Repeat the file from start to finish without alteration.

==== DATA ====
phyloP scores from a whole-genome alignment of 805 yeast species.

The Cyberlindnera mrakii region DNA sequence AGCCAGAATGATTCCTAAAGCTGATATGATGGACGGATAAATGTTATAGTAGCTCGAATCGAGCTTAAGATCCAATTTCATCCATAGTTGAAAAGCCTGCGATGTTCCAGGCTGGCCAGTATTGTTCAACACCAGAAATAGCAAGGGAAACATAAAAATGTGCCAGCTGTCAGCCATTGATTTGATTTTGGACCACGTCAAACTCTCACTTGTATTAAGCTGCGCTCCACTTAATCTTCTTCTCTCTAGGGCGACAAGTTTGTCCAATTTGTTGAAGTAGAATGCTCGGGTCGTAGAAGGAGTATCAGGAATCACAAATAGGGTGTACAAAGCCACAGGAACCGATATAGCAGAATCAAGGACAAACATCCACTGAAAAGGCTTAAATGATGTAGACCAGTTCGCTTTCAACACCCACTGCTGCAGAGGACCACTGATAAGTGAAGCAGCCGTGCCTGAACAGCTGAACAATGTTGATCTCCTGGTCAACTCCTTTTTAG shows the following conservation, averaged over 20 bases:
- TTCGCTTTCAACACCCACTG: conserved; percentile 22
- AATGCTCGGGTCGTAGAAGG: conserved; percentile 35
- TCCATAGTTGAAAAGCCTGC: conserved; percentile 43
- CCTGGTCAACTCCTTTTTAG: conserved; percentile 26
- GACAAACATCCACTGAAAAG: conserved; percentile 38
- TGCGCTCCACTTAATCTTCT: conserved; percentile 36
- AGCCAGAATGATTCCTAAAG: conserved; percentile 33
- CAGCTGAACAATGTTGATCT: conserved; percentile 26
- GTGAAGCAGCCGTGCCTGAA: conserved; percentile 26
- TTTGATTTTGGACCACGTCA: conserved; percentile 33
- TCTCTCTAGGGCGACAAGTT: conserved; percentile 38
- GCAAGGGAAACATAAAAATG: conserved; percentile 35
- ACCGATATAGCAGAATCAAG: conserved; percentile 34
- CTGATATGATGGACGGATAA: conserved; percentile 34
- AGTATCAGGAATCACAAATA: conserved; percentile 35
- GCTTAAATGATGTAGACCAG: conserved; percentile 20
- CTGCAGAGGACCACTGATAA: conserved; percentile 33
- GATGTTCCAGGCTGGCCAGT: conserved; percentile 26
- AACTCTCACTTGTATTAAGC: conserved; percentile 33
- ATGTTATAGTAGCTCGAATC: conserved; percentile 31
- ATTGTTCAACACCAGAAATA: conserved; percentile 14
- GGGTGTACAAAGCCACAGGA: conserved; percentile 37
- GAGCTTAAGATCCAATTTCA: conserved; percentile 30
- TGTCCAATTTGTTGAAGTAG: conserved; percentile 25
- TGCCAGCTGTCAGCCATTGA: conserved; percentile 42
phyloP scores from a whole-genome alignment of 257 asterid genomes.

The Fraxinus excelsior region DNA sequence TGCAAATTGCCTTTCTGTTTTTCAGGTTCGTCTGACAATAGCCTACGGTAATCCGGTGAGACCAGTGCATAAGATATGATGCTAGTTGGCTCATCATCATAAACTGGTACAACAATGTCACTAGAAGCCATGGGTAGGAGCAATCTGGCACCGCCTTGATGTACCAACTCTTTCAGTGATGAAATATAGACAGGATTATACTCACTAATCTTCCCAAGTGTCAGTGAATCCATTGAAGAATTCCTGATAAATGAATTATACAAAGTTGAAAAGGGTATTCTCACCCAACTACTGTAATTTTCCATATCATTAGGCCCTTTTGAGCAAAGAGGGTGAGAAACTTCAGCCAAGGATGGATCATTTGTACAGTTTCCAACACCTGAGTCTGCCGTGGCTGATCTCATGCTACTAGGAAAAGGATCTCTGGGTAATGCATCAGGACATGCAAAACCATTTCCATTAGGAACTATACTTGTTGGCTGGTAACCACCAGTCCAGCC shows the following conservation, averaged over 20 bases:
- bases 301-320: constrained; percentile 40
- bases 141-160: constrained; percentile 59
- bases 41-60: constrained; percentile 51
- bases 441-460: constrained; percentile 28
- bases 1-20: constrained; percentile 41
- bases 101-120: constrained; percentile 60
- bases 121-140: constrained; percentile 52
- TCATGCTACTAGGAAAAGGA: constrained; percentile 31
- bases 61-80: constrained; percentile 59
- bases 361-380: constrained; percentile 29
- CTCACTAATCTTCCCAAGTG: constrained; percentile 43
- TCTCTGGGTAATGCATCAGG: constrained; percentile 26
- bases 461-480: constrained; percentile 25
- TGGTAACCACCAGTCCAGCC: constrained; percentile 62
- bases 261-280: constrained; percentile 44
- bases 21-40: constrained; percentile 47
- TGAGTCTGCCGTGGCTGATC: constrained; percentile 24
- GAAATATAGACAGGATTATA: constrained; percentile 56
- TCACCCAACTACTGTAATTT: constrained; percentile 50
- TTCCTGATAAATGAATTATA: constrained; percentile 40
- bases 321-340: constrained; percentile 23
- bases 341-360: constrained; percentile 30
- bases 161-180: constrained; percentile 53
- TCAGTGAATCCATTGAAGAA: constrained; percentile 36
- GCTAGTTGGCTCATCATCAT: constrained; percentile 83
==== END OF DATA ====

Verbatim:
phyloP scores from a whole-genome alignment of 805 yeast species.

The Cyberlindnera mrakii region DNA sequence AGCCAGAATGATTCCTAAAGCTGATATGATGGACGGATAAATGTTATAGTAGCTCGAATCGAGCTTAAGATCCAATTTCATCCATAGTTGAAAAGCCTGCGATGTTCCAGGCTGGCCAGTATTGTTCAACACCAGAAATAGCAAGGGAAACATAAAAATGTGCCAGCTGTCAGCCATTGATTTGATTTTGGACCACGTCAAACTCTCACTTGTATTAAGCTGCGCTCCACTTAATCTTCTTCTCTCTAGGGCGACAAGTTTGTCCAATTTGTTGAAGTAGAATGCTCGGGTCGTAGAAGGAGTATCAGGAATCACAAATAGGGTGTACAAAGCCACAGGAACCGATATAGCAGAATCAAGGACAAACATCCACTGAAAAGGCTTAAATGATGTAGACCAGTTCGCTTTCAACACCCACTGCTGCAGAGGACCACTGATAAGTGAAGCAGCCGTGCCTGAACAGCTGAACAATGTTGATCTCCTGGTCAACTCCTTTTTAG shows the following conservation, averaged over 20 bases:
- TTCGCTTTCAACACCCACTG: conserved; percentile 22
- AATGCTCGGGTCGTAGAAGG: conserved; percentile 35
- TCCATAGTTGAAAAGCCTGC: conserved; percentile 43
- CCTGGTCAACTCCTTTTTAG: conserved; percentile 26
- GACAAACATCCACTGAAAAG: conserved; percentile 38
- TGCGCTCCACTTAATCTTCT: conserved; percentile 36
- AGCCAGAATGATTCCTAAAG: conserved; percentile 33
- CAGCTGAACAATGTTGATCT: conserved; percentile 26
- GTGAAGCAGCCGTGCCTGAA: conserved; percentile 26
- TTTGATTTTGGACCACGTCA: conserved; percentile 33
- TCTCTCTAGGGCGACAAGTT: conserved; percentile 38
- GCAAGGGAAACATAAAAATG: conserved; percentile 35
- ACCGATATAGCAGAATCAAG: conserved; percentile 34
- CTGATATGATGGACGGATAA: conserved; percentile 34
- AGTATCAGGAATCACAAATA: conserved; percentile 35
- GCTTAAATGATGTAGACCAG: conserved; percentile 20
- CTGCAGAGGACCACTGATAA: conserved; percentile 33
- GATGTTCCAGGCTGGCCAGT: conserved; percentile 26
- AACTCTCACTTGTATTAAGC: conserved; percentile 33
- ATGTTATAGTAGCTCGAATC: conserved; percentile 31
- ATTGTTCAACACCAGAAATA: conserved; percentile 14
- GGGTGTACAAAGCCACAGGA: conserved; percentile 37
- GAGCTTAAGATCCAATTTCA: conserved; percentile 30
- TGTCCAATTTGTTGAAGTAG: conserved; percentile 25
- TGCCAGCTGTCAGCCATTGA: conserved; percentile 42
phyloP scores from a whole-genome alignment of 257 asterid genomes.

The Fraxinus excelsior region DNA sequence TGCAAATTGCCTTTCTGTTTTTCAGGTTCGTCTGACAATAGCCTACGGTAATCCGGTGAGACCAGTGCATAAGATATGATGCTAGTTGGCTCATCATCATAAACTGGTACAACAATGTCACTAGAAGCCATGGGTAGGAGCAATCTGGCACCGCCTTGATGTACCAACTCTTTCAGTGATGAAATATAGACAGGATTATACTCACTAATCTTCCCAAGTGTCAGTGAATCCATTGAAGAATTCCTGATAAATGAATTATACAAAGTTGAAAAGGGTATTCTCACCCAACTACTGTAATTTTCCATATCATTAGGCCCTTTTGAGCAAAGAGGGTGAGAAACTTCAGCCAAGGATGGATCATTTGTACAGTTTCCAACACCTGAGTCTGCCGTGGCTGATCTCATGCTACTAGGAAAAGGATCTCTGGGTAATGCATCAGGACATGCAAAACCATTTCCATTAGGAACTATACTTGTTGGCTGGTAACCACCAGTCCAGCC shows the following conservation, averaged over 20 bases:
- bases 301-320: constrained; percentile 40
- bases 141-160: constrained; percentile 59
- bases 41-60: constrained; percentile 51
- bases 441-460: constrained; percentile 28
- bases 1-20: constrained; percentile 41
- bases 101-120: constrained; percentile 60
- bases 121-140: constrained; percentile 52
- TCATGCTACTAGGAAAAGGA: constrained; percentile 31
- bases 61-80: constrained; percentile 59
- bases 361-380: constrained; percentile 29
- CTCACTAATCTTCCCAAGTG: constrained; percentile 43
- TCTCTGGGTAATGCATCAGG: constrained; percentile 26
- bases 461-480: constrained; percentile 25
- TGGTAACCACCAGTCCAGCC: constrained; percentile 62
- bases 261-280: constrained; percentile 44
- bases 21-40: constrained; percentile 47
- TGAGTCTGCCGTGGCTGATC: constrained; percentile 24
- GAAATATAGACAGGATTATA: constrained; percentile 56
- TCACCCAACTACTGTAATTT: constrained; percentile 50
- TTCCTGATAAATGAATTATA: constrained; percentile 40
- bases 321-340: constrained; percentile 23
- bases 341-360: constrained; percentile 30
- bases 161-180: constrained; percentile 53
- TCAGTGAATCCATTGAAGAA: constrained; percentile 36
- GCTAGTTGGCTCATCATCAT: constrained; percentile 83